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Germaine Tillion's Operetta of Resistance at Ravensbrück

Donald Reid

Pierre Vidal-Naquet called the three studies resister Germaine Tillion had published in 1946, 1973, and 1988, on the concentration camp to which she had been sent, her “three Ravensbrücks.”4 Although resistance is important in each, these works focus primarily on the relation of exploitation to extermination in the camps. There is, however, a first, or perhaps a fourth, “Ravensbrück,” which is neither a memoir nor a history like the other three. In it, the state of resistance in which Tillion lived her deportation comes to the fore. Inspired by Jacques Offenbach’s L’Orphée aux Enfers, Tillion wrote Le Verfügbar aux Enfers in late 1944 at Ravenbrück, after having spent a year incarcerated there. Like David Rousset’s frequent reference to Père Ubu in L’Univers concentrationnaire (1946), his essay on Buchenwald, Tillion’s operetta reminds us that the genres we usually call on to present the horrific in the normal world may be lacking when the horrific is the norm.

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Invoking the “Yolocaust”?

German Memory Politics, Cultural Criticism, and Contemporary Popular Arts

Ralph Buchenhorst

-Jewish artist Alan Schechner is the belief that all images exist in social and political contexts and, as such, all images are ideological. Self Portrait at Buchenwald: It's the Real Thing (1991–1993) uses collage techniques to bring together a self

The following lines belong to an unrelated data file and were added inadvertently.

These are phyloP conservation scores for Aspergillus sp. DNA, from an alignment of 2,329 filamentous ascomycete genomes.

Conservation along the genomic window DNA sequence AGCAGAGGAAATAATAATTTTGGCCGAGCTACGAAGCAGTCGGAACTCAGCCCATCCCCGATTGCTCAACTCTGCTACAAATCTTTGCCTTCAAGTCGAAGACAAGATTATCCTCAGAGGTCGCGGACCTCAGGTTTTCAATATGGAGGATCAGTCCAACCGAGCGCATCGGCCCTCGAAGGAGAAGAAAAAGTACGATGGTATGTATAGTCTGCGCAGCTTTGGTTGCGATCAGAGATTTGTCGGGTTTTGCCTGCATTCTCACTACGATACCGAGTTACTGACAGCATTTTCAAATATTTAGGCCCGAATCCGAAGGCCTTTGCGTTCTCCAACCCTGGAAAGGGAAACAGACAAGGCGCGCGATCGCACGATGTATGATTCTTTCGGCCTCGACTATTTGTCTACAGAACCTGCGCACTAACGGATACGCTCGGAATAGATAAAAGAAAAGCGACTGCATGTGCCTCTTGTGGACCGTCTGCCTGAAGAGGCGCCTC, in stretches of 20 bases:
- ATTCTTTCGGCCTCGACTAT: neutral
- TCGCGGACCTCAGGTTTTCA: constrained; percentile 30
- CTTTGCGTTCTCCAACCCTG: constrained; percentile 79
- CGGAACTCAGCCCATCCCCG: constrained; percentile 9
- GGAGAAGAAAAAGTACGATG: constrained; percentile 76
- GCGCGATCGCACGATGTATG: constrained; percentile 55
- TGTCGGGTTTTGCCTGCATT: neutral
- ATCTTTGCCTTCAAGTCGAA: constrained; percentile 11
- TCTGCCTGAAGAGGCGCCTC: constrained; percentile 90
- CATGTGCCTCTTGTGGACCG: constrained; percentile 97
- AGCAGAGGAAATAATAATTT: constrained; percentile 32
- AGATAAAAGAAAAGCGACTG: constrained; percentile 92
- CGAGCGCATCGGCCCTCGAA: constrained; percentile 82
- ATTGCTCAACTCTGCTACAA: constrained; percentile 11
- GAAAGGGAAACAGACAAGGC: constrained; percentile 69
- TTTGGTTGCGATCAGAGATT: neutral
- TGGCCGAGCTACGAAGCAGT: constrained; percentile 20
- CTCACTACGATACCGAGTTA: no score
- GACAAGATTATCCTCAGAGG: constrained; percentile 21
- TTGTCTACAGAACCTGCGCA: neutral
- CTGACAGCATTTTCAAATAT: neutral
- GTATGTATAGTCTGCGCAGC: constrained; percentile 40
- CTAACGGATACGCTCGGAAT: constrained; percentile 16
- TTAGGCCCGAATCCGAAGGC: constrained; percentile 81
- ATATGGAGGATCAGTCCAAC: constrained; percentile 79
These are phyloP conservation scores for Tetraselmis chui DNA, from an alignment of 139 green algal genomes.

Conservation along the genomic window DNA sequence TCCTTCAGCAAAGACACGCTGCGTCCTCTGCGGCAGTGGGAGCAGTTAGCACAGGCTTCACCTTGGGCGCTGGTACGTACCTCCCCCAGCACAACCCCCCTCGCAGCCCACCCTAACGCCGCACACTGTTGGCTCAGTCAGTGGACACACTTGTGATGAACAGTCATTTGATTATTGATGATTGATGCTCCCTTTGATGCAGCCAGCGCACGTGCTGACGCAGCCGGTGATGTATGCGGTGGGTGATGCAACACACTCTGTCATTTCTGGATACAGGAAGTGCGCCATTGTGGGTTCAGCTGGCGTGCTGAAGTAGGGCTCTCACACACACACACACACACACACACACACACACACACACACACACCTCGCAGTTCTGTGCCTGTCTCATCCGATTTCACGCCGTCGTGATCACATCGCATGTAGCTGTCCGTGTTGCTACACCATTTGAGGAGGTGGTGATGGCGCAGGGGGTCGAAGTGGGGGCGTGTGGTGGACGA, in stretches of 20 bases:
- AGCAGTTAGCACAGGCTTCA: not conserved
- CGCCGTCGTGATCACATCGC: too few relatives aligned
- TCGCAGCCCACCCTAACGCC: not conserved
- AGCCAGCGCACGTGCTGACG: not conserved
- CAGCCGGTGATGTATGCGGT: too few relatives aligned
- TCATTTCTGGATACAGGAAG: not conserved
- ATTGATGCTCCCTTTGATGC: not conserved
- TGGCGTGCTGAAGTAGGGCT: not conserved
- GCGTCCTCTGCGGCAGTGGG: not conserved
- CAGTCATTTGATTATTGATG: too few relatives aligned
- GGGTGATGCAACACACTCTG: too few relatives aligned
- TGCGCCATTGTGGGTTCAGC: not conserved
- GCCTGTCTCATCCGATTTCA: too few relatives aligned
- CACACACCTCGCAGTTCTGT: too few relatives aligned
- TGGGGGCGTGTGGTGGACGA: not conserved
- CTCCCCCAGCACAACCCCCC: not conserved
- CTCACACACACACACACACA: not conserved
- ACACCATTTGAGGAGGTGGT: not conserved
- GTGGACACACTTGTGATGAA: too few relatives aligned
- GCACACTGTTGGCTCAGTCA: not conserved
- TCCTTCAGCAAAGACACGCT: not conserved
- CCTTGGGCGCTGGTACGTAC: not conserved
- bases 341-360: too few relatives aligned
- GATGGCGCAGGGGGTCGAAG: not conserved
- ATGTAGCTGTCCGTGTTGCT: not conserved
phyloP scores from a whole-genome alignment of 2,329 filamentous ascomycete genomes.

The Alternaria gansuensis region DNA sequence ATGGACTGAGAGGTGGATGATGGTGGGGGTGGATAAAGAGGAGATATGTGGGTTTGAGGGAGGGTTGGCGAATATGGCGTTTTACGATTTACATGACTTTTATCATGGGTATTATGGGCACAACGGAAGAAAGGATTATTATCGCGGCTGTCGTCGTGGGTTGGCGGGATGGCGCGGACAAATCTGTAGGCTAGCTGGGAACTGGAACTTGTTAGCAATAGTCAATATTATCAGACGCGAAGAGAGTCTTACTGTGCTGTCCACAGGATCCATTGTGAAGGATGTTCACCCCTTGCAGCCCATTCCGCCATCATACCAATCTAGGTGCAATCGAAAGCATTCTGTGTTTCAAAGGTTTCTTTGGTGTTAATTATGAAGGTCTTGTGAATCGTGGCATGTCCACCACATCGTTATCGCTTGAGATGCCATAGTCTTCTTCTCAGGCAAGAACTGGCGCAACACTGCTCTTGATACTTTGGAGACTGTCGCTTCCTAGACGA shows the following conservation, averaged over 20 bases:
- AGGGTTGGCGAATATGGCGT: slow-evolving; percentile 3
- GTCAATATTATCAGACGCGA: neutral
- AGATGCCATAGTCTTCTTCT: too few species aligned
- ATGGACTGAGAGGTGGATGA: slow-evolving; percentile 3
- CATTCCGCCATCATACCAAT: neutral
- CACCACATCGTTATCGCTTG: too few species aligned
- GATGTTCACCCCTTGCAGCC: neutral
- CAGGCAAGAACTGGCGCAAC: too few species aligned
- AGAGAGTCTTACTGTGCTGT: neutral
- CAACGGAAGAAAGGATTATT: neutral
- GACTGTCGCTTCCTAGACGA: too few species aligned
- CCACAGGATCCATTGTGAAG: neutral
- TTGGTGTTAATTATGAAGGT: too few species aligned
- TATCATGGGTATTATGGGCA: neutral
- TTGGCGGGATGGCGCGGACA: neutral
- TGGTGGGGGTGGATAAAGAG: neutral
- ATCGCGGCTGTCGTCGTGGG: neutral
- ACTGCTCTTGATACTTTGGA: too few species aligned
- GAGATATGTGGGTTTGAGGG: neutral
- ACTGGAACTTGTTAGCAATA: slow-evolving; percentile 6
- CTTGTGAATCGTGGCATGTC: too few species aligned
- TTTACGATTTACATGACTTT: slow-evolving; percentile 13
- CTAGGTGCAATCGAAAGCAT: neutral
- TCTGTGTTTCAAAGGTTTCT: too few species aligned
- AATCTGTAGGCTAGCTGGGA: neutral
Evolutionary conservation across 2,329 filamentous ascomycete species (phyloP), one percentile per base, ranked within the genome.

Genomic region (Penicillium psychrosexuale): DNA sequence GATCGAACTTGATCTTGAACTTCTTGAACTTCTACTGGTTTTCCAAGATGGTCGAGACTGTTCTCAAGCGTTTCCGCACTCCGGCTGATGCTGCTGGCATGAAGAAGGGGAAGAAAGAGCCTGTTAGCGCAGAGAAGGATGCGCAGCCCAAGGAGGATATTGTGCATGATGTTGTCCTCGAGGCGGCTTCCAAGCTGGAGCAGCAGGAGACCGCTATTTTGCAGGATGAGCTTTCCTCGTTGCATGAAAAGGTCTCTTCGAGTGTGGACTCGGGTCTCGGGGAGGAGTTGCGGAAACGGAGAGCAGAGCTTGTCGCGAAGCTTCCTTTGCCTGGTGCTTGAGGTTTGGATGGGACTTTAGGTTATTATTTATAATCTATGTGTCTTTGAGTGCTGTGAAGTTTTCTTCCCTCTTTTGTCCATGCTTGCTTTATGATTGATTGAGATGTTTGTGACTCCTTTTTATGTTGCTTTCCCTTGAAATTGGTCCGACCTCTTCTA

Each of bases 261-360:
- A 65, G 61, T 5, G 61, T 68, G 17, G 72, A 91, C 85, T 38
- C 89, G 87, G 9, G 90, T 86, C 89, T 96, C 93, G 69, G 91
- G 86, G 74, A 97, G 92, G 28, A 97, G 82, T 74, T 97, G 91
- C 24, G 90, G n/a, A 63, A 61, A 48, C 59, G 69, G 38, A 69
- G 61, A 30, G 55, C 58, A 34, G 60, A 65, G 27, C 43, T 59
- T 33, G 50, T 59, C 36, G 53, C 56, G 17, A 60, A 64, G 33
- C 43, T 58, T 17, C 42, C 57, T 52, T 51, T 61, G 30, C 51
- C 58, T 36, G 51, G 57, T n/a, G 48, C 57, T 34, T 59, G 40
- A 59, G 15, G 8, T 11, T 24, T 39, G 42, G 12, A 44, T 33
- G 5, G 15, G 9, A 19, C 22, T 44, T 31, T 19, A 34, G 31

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Eric Jennings, Hanna Diamond, Constance Pâris de Bollardière, and Jessica Lynne Pearson

. The fourth chapter of the book develops the question of the difficult healing of psychological traumas—with an emphasis on the case of the 426 children of Buchenwald who arrived in France in summer 1945. The last chapter concentrates on the issues of

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Jonathan Bach, Heather L. Dichter, Kirkland Alexander Fulk, Alexander Wochnik, Wilko Graf von Hardenberg, and Carol Hager

the Soviet occupation era: continuity with the prewar working class movement and with the antifascist legacy under the Nazis. He follows these themes into the 1950s, when Buchenwald and the new Museum for German History became principal memory sites

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Nicole Hudgins

Martiniquais town of Saint-Pierre. 2 At the end of World War II, photographer Margaret Bourke-White famously admitted that using a camera “was almost a relief” when confronted by the sights of recently liberated Buchenwald. See Bourke-White, Dear Fatherland

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Samuel Salzborn

do with Auschwitz. I was recently in Auschwitz for the first time, when I realized that it was no longer grabbing me, unlike during my visit to Buchenwald. It’s like a frozen horror. When you see all the hair, the brushes, and the suitcases, you